Sail solutions south of the line

To the editor: Voyagers setting off for faraway places must make the major decision on how much space below and how much money should be allocated for spare sails. Ideally, a complete spare suit of plain sails, plus a variety of light-air and storm sails, would be aboard. However, budget and stowage space realities usually preclude an ideal inventory.

When the main blows out or the realities of cruising show the need for new light-air sail combinations, what does a voyager anchored in some distant cove do? There are many answers to this question, but a little-known one for those in South America is Omega Performance Sails in La Punta, Peru.

Some 18 years ago, Steve Wagner, a sailmaker from New Jersey, started flying to Peru for surfing vacations in January and February when his workload allowed him some time off. Each year he stayed longer and made more friends and acquaintances. When he found a chance to make sails for the Peruvian Navy’s training/racing fleet of small boats and met the woman he would marry, he decided to build a life and sail-making business in the cozy waterfront community of La Punta. There he found major yacht clubs, the Peruvian Naval Academy and the space for a sail loft.

Today, he makes several hundred Optimist sails a year for individuals, sailing schools and yacht clubs all over the world, as well as J/24 sails for competitive racers. He produces cruising and racing sails for vessels of all sizes and types, and has access to the technology of Doyle Sails of Gloucester, Mass.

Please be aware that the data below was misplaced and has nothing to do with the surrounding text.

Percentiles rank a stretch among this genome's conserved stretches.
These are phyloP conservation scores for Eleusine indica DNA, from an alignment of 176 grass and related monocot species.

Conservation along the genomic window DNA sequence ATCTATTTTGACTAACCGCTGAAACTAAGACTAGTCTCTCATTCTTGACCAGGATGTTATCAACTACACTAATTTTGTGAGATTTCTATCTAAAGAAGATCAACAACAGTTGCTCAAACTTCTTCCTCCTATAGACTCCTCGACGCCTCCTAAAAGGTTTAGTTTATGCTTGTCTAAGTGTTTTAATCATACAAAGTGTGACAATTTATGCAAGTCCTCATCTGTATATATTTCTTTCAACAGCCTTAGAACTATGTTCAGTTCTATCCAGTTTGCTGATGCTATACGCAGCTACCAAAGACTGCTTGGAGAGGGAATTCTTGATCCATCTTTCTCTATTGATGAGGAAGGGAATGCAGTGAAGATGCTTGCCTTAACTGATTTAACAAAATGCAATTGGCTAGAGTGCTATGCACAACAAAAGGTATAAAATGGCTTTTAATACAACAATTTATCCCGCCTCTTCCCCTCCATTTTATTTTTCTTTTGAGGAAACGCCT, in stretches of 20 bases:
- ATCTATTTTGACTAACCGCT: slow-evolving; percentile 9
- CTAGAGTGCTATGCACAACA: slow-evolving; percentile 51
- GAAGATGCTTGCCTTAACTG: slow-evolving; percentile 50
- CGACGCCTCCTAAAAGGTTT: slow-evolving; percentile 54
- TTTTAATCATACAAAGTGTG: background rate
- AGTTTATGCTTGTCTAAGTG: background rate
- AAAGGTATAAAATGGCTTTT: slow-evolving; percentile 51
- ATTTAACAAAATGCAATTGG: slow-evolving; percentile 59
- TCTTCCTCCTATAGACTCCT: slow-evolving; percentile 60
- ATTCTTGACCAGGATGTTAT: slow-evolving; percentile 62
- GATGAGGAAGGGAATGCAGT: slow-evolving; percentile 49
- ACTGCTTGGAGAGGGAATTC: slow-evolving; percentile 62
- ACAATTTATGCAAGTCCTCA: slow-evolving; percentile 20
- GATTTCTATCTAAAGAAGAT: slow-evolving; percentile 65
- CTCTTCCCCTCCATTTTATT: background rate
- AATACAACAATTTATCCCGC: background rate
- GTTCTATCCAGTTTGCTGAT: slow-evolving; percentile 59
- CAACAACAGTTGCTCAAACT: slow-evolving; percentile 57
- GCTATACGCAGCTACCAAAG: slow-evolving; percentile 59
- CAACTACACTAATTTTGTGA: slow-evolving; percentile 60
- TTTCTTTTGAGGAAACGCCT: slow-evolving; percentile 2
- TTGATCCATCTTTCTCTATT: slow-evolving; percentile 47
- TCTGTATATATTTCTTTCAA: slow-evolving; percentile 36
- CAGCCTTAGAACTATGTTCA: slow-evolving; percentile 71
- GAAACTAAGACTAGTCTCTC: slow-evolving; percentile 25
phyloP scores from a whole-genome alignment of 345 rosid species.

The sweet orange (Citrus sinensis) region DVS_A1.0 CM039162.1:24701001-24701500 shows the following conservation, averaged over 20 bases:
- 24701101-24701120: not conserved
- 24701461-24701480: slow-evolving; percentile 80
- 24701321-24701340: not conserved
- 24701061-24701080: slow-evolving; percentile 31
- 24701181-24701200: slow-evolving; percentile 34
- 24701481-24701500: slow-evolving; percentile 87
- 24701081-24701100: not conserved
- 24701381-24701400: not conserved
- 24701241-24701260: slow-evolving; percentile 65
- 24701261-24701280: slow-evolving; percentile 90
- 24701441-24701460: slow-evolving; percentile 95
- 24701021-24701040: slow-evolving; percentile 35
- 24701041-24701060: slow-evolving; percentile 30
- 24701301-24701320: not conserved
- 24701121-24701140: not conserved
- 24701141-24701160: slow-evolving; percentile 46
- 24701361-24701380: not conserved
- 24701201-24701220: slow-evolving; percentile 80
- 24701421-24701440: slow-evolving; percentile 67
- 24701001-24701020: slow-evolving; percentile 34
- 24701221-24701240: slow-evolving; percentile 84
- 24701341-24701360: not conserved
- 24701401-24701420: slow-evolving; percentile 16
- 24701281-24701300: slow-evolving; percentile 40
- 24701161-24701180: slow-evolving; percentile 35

Voyagers can send Wagner specifications and measurements on the sail(s) they need on a CD in any sail making software program, which he will then convert to the Sail Science software he uses to plan the cutting and sewing. Alternatively, actual measurements, written instructions and desires can be sent. He will enter the traditional information into his computer and design the type of sail needed. Plans and quotations will be sent back for approval.

Wagner is in the process of installing a vacuum table and computer-controlled plotter that will convert drawings into perfectly cut sailcloth panels ready to be sewn with one or more of his specialized industrial sewing machines.

Omega Sails can be contacted by email at to begin communications over a replacement sail or to fill a new need.

Voyagers heading for or returning from Cape Horn and other Southern Hemisphere destinations can find Wagner in person by calling at one of the two major yacht clubs at Ancón or La Punta. His shop is an hour’s taxi ride from the first port and a moderate walk or short taxi ride, past lovely classic homes, from the yacht club at La Punta.

Knick & Lyn Pyles are home-based in Point Roberts, Wash., when not sailing in South America aboard their Vagabond 47 ketch, Murielle.

By Ocean Navigator